Understanding Pope Francis requires taking a broader - or virtual - view

We're a sucker for one-liners. It's proven practice that a provocative one-liner in a headline will attract page views, and therefore revenue, for websites. For example, last week President Obama gave an hour-long interview on Marc Maron's popular podcast, WTF. He spoke about growing up, poverty, and race among other things. However headlines fixated on one sentence, referencing Obama’s use of a racial slur.

While most followers of Pope Francis were focused on the news around his new encyclical, "Laudato Si'," he was able to strike headline-gold himself in a different, overlooked Q&A with young people in Turin.

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Several blogs and articles were posted that cherry-picked an aside where Francis pointed out the inconsistency of the Christian identity of weapons manufacturers. Some were so bold to paraphrase it as "Pope Francis says Arms Manufacturers Cant Call Themselves Christian.”

Some have expressed frustration with Francis' “off-the-cuff” remarks. But to even call his remarks “off-the-cuff,” seems to imply they were made carelessly, and therefore little attention should be paid to them.

At the end of his remarks, Francis said, "I wrote something on your questions; but it’s not what I [just] said, this came to me from my heart." Maybe the remarks were off-the-cuff, but Francis' heart was on the sleeve.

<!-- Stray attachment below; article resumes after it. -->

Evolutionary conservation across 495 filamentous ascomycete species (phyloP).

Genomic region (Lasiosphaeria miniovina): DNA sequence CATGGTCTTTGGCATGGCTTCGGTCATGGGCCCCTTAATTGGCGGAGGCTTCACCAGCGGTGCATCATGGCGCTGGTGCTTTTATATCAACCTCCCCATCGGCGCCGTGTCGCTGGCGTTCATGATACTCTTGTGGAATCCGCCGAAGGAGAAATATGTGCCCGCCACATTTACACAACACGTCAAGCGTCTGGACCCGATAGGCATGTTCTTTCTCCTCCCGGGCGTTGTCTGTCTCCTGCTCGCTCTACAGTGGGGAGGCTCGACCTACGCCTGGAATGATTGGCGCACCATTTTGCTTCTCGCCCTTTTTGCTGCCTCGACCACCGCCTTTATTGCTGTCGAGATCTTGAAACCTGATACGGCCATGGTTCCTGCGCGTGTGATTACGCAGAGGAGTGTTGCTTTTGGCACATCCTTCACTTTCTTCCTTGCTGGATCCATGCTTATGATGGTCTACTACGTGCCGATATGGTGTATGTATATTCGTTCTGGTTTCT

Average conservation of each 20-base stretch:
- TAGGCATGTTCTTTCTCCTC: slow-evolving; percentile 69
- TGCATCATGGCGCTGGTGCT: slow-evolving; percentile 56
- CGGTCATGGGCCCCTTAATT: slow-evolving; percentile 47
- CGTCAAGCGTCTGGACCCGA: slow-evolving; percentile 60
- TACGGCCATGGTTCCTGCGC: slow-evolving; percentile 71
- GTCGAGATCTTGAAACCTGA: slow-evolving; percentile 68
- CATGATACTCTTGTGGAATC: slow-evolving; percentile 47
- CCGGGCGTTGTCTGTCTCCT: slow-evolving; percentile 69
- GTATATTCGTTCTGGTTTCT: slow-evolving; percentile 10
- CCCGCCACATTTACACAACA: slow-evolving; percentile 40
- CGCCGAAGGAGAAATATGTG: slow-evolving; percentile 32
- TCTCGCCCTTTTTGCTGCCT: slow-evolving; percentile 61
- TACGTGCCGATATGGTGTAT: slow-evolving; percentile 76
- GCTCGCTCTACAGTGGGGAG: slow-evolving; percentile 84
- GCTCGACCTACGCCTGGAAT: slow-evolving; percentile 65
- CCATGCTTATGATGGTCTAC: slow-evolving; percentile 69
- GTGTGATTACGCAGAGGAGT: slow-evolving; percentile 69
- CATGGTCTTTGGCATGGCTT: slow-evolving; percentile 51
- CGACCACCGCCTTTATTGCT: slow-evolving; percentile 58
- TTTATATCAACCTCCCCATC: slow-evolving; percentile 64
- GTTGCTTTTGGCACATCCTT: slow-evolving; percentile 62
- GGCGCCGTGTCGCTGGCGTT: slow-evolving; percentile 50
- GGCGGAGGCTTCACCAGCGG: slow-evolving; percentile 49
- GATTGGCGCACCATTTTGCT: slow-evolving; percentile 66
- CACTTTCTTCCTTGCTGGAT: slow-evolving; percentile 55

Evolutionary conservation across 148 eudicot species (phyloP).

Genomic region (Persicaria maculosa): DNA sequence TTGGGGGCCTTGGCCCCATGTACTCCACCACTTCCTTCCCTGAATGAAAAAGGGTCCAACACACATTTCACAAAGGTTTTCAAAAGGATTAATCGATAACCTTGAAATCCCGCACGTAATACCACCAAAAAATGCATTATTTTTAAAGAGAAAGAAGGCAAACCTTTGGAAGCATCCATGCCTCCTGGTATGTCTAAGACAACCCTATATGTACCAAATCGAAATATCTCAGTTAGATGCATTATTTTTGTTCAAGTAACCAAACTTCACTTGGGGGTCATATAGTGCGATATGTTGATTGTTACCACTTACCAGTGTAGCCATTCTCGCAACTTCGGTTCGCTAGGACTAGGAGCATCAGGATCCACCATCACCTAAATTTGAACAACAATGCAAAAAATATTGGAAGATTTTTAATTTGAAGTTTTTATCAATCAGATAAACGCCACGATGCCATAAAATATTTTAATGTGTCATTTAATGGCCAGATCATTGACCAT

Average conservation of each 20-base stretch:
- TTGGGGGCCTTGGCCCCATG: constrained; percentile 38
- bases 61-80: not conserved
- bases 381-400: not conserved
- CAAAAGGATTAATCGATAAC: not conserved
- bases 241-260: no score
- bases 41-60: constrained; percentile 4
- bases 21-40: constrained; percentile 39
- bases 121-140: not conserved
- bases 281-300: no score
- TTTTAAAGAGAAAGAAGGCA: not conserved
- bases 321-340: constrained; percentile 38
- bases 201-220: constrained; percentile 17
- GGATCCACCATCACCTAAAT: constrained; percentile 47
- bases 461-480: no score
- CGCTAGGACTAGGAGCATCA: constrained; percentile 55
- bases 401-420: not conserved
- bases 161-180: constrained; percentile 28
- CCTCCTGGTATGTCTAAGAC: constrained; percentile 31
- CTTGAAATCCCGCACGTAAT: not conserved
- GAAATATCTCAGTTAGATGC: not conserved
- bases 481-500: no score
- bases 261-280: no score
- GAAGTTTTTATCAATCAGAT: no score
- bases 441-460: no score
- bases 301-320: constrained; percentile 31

Just as Obama's discussion on race relations, breaking the cycle of poverty, and the politics of Washington was lost in the controversy of a statement taken out of context, Francis’ remarks in Turin last weekend were left unappreciated. 

Zenit recently published a translation of his address, but the Vatican’s video provides an even wider context to what Francis was saying and doing.

In the video you see three Italian youths, Chiara, Sara and Luigi, asking Francis questions about friendship, love, and life.

Chiara asks a question that resonates with so many of us, but especially young people: “Often we feel disappointed in love. In what does the greatness of Jesus’ love consist? How can we experience his love?”

(At the 25:30 mark in the video) Francis’ answer to her question moved me to tears.  He says with passion, "[Love] is more in works than in words. It’s not love just to say: ‘I love you, I love all people.’ No. What do you do for love?"

Growing up is hard enough. As Taylor Swift puts it, “We're happy, free, confused, and lonely at the same time. It's miserable and magical.” But the  Italians face an additional struggle, as youth unemployment there is higher than 40 percent.

It’s understandable that Sara asks about a "mistrust of life."

It’s one thing to read a headline about Pope Francis, another to read a transcript of a speech, but an entirely other thing to see him in action, in St. Peter’s Square or over the Vatican’s YouTube channel.

When you see Francis in the moment, you realize that he isn’t speaking carelessly, spouting off whatever first comes to his mind. His words are genuine, spoken slowly and chosen carefully. In Turin, he was speaking to a group of young people with so much potential, but who are tempted to become disillusioned with life. 

When we take Francis in context, affirming, tending to wounds first before moving toward moral imperatives, we can better see his vision of the church. The field hospital ought to encourage all people, as Francis quoted Blessed Pier Giorgio Frassati, “To live, not to live poorly!”

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